Manchester United 0 Sunderland 1: Stuart Rayner's match analysis

Connor Wickham's belated emergence as a Premier League striker has given Sunderland an assurance that will keep them in the top flight

Manchester United's Adnan Januzaj (left) battles for the ball with Sunderland's Adam Johnson
Manchester United's Adnan Januzaj (left) battles for the ball with Sunderland's Adam Johnson

It would not be Sunderland if their Premier League fate was wrapped up with a week of football still to play, but even by the standards of this season it would be a major surprise if the story of 2013-14 did not have a happy ending.

The Black Cats need a point from their last two games – both at home to bottom-half teams with nothing to play for – to just about confirm their place in next season’s Premier League. Even if they fail to get it, it would need Norwich City to beat Arsenal, some high-priced lawyers to play an absolute blinder or Sunderland to lose two games by a combined score of 14-0 while the Canaries draw.

They can, then, start planning for next season, which 11 of their squad are not yet contracted for, after the latest eyebrow-raising result in a season of remarkable wins and scarcely-believable defeats.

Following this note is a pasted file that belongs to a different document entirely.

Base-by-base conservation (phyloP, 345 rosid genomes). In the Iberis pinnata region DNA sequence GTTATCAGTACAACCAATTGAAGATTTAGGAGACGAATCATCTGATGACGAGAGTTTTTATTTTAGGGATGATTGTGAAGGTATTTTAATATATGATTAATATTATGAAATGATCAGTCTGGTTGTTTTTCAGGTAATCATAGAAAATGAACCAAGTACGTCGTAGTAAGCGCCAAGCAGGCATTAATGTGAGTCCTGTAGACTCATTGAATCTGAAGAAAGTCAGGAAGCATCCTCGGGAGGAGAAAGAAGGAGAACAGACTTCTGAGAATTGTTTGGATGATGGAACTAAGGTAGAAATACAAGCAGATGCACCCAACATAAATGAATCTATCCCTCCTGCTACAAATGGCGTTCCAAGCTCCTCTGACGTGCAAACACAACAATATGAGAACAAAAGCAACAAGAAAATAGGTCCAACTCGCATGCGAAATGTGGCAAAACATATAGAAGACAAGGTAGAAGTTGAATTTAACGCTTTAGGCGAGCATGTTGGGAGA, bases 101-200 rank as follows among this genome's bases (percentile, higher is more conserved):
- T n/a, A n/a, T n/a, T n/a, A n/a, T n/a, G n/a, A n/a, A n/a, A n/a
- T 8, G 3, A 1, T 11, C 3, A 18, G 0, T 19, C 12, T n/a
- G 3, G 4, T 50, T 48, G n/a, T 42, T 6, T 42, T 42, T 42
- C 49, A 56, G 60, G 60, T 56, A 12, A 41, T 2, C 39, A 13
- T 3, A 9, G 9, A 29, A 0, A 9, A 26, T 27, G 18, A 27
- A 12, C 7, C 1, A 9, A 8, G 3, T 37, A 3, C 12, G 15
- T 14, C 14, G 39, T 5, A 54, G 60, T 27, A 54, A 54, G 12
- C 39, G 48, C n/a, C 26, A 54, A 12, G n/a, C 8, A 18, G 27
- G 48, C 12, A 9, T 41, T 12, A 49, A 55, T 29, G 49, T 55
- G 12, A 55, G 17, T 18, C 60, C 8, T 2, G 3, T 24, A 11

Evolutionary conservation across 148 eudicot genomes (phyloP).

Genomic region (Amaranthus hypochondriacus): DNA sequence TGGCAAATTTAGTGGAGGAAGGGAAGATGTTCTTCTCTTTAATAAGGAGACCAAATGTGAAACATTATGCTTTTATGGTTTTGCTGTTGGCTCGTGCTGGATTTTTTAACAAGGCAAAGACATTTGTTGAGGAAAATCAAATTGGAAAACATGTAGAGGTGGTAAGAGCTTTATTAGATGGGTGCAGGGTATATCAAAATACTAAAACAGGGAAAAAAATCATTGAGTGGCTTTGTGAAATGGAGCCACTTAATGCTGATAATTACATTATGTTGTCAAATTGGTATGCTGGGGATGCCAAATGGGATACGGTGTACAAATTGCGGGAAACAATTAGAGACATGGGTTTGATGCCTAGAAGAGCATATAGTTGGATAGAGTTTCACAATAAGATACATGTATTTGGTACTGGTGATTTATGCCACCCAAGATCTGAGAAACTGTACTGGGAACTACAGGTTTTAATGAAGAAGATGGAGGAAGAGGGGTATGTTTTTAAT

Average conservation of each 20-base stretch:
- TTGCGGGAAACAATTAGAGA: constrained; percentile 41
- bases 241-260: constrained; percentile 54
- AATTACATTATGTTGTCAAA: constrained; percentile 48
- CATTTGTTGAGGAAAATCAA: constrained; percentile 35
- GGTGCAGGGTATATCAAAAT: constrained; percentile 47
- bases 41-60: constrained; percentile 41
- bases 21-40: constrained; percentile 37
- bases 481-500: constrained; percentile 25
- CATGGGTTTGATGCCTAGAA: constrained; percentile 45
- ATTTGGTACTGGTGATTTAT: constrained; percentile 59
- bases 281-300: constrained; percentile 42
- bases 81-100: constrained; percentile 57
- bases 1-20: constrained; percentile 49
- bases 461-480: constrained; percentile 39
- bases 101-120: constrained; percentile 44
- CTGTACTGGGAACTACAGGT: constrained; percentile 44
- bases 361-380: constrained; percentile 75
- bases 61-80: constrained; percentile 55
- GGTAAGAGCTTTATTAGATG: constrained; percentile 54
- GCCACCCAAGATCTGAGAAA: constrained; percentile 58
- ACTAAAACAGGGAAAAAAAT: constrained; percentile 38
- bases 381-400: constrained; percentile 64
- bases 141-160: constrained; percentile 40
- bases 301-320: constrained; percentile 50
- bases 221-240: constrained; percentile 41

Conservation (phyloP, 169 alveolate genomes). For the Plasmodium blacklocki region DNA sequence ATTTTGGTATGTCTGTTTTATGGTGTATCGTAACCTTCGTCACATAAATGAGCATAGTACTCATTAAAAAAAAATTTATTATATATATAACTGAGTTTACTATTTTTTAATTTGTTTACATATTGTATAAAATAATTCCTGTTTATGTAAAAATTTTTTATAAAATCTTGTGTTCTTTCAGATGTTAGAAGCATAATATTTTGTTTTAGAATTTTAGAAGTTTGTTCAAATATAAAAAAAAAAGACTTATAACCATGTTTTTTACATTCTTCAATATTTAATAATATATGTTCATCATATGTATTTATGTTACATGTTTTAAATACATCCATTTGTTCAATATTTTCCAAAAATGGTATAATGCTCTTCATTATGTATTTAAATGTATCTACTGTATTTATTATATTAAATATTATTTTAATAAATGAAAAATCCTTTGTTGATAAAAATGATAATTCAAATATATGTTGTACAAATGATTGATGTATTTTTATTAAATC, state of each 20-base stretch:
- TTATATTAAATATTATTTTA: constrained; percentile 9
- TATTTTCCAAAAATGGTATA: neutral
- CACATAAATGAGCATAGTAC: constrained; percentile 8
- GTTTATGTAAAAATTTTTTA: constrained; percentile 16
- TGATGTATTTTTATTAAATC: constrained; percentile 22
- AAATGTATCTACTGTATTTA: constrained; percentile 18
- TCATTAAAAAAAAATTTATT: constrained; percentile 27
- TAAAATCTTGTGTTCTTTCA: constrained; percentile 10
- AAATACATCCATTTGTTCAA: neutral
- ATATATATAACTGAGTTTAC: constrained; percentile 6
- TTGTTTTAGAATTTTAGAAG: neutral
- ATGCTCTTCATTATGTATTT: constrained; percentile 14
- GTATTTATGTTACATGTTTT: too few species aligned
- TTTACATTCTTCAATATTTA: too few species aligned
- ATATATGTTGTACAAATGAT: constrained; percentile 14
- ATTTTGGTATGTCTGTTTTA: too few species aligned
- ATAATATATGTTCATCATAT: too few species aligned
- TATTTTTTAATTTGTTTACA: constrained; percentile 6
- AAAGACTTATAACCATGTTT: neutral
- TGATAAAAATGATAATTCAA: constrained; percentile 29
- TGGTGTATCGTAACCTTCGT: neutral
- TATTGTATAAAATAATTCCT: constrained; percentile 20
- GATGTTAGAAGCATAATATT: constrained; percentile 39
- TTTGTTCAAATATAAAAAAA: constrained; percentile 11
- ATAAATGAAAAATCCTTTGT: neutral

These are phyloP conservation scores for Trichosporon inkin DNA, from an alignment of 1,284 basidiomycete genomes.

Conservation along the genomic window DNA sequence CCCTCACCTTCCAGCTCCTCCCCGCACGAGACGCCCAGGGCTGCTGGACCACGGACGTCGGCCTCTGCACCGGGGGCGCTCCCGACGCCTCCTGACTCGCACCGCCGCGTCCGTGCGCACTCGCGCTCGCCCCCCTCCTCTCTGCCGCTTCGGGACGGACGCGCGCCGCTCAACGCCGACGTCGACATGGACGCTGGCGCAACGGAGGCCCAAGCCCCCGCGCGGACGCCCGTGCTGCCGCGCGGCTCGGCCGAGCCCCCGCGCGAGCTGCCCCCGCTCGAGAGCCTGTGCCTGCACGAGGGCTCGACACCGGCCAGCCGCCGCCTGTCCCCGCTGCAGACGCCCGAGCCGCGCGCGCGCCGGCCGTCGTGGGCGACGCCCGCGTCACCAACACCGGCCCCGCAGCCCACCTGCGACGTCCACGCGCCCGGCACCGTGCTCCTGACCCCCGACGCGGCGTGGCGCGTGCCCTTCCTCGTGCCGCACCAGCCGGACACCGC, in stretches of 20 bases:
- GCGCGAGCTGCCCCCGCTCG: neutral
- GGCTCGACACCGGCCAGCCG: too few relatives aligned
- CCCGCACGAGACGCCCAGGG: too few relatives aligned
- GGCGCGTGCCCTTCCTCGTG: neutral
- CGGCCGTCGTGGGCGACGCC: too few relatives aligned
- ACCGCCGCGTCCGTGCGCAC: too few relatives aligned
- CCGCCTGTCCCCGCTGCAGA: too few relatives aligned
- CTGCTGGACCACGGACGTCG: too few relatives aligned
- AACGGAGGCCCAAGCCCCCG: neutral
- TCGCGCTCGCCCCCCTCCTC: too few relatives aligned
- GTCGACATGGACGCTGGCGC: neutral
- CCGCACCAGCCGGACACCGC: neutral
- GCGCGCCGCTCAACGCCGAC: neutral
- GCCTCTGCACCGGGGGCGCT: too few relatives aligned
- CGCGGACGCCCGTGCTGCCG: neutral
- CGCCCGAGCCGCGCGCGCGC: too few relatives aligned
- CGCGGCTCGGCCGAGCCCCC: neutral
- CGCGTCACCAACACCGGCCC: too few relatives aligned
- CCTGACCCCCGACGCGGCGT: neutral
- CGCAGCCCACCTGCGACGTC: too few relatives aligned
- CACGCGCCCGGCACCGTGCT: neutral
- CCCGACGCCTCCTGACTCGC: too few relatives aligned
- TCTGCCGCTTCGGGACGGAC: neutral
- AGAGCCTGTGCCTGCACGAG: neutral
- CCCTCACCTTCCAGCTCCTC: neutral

On Saturday Sunderland recorded their first win at Old Trafford in 46 years. It is a statistic slightly devalued by the number of teams who can boast similar claims this season, but a significant one nonetheless because of the circumstances it came in.

 

Three weeks earlier the Black Cats were dead and buried as a Premier League team, seven points adrift of safety. Now, unbelievably, with a week of the season left, their Premier League safety is all but assured.

Gustavo Poyet will hammer home to his players that there is still work to be done, but Sunderland’s fans can party when West Bromwich Albion come to town on Wednesday.

If the Uruguayan is one of those they should be toasting for giving his team a fighting chance they ought never to have had from the wreckage left by Paulo Di Canio, Connor Wickham is the other for taking it.

Since their self-inflicted defeat at home to Everton, Sunderland have drawn one game and won the other three. During that run they have come up against all sorts of pressure.

There has been the pressure of playing away to sides chasing the title, the pressure of winning a home game they were expected to – something they had hitherto struggled with – and now of coming up against a side lifted by the presence of a new manager in the dugout.

There has been the pressure of defending a lead, and the pressure of coming from behind. All have been handled so brilliantly, it makes you wonder what this team was doing at the wrong end of the table in the first place.

The biggest change has come from the confidence of knowing that if chances are created, they will be put away. Until Wickham belatedly found his Premier League feet at Manchester City, that was not the case, It put an extra burden on the defence, and led to sloppy mistakes.